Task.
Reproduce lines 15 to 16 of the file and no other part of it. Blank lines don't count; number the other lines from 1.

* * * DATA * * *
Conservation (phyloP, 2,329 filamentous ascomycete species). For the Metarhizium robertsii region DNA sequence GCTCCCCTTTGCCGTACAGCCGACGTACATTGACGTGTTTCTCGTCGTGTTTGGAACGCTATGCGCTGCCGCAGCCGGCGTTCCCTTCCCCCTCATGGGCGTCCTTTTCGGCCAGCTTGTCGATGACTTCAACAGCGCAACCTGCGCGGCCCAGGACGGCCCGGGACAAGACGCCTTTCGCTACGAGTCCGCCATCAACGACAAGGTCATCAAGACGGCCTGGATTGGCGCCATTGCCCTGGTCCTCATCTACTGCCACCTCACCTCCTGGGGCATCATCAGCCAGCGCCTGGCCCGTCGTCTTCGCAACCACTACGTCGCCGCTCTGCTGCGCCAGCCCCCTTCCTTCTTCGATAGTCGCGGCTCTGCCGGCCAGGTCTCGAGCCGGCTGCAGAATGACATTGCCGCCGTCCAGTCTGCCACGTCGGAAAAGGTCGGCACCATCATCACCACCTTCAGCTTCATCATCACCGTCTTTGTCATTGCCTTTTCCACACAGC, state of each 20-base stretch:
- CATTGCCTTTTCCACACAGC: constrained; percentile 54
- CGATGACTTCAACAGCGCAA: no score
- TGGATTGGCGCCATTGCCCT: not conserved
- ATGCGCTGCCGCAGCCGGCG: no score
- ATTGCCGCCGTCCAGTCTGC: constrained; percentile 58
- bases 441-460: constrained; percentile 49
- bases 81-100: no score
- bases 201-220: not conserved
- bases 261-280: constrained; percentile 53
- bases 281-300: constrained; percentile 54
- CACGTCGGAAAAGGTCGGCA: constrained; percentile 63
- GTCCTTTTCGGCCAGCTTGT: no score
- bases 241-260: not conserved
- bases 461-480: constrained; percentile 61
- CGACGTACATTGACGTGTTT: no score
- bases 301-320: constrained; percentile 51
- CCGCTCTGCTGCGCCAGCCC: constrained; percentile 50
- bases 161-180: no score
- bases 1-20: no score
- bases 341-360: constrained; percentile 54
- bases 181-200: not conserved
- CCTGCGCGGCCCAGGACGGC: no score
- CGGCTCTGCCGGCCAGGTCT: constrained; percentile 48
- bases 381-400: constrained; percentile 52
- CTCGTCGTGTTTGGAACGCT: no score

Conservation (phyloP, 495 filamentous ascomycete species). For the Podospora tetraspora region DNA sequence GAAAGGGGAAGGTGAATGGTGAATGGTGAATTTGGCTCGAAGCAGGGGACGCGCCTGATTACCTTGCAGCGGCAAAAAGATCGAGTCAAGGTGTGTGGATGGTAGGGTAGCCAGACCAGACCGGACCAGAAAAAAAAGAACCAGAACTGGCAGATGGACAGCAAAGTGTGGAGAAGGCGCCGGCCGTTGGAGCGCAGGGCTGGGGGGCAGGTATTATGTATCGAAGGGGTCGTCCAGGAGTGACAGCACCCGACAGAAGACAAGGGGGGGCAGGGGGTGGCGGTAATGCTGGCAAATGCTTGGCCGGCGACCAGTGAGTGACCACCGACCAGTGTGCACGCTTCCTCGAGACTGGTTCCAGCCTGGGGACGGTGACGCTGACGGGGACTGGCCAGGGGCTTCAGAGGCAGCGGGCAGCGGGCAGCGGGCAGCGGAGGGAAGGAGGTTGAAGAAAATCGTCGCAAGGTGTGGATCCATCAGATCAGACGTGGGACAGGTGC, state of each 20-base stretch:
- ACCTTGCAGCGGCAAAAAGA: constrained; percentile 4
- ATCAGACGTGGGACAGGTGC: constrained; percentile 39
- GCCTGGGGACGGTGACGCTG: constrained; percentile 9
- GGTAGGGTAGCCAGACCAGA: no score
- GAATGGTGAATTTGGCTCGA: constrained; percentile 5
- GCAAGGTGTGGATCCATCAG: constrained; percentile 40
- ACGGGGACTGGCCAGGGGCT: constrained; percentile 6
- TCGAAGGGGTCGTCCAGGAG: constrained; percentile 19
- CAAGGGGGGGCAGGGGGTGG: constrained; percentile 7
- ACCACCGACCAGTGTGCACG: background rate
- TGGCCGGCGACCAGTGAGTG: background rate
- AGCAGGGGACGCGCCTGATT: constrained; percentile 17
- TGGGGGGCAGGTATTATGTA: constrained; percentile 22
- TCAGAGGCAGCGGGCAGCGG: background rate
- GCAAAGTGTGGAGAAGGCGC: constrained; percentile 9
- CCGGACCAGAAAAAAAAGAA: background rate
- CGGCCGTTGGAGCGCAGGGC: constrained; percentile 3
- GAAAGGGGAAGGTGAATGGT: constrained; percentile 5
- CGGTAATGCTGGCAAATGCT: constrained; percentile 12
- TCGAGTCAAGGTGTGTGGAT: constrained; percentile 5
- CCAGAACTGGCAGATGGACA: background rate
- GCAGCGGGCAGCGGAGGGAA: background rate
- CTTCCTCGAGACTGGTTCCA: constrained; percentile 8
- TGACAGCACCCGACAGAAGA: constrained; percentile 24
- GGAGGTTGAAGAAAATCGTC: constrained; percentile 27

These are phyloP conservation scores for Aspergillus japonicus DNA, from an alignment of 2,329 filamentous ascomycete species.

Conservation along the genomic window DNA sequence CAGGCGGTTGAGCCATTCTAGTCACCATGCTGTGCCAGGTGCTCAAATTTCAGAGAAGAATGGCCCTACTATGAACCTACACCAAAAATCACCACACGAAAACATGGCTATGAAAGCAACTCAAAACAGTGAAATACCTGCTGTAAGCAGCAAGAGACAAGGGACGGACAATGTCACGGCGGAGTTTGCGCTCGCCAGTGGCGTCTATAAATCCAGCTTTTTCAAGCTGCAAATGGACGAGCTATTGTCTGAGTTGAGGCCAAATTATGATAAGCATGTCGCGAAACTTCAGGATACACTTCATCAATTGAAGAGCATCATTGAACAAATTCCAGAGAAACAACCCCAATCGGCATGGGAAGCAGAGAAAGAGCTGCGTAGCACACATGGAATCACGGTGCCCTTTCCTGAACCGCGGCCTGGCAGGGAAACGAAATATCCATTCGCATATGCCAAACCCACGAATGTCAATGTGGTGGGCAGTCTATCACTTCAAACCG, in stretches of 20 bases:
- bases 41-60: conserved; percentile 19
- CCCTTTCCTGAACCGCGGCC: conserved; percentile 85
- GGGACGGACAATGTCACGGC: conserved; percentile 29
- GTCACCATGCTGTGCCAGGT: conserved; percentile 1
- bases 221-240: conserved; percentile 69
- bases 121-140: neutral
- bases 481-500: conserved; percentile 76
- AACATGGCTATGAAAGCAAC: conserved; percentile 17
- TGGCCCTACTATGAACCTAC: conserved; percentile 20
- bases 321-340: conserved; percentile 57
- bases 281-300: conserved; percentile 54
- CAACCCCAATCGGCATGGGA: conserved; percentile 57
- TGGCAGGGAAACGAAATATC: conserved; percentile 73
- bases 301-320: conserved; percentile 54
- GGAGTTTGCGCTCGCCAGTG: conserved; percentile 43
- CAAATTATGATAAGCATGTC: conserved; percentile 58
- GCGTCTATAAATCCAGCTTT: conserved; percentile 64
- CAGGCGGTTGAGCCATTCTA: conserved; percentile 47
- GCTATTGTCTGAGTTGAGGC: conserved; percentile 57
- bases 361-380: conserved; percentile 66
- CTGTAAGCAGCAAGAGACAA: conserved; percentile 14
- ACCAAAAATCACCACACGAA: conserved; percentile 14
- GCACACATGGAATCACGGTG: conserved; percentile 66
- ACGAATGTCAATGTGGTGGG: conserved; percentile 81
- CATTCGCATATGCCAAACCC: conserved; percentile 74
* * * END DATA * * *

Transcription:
- bases 461-480: constrained; percentile 61
- CGACGTACATTGACGTGTTT: no score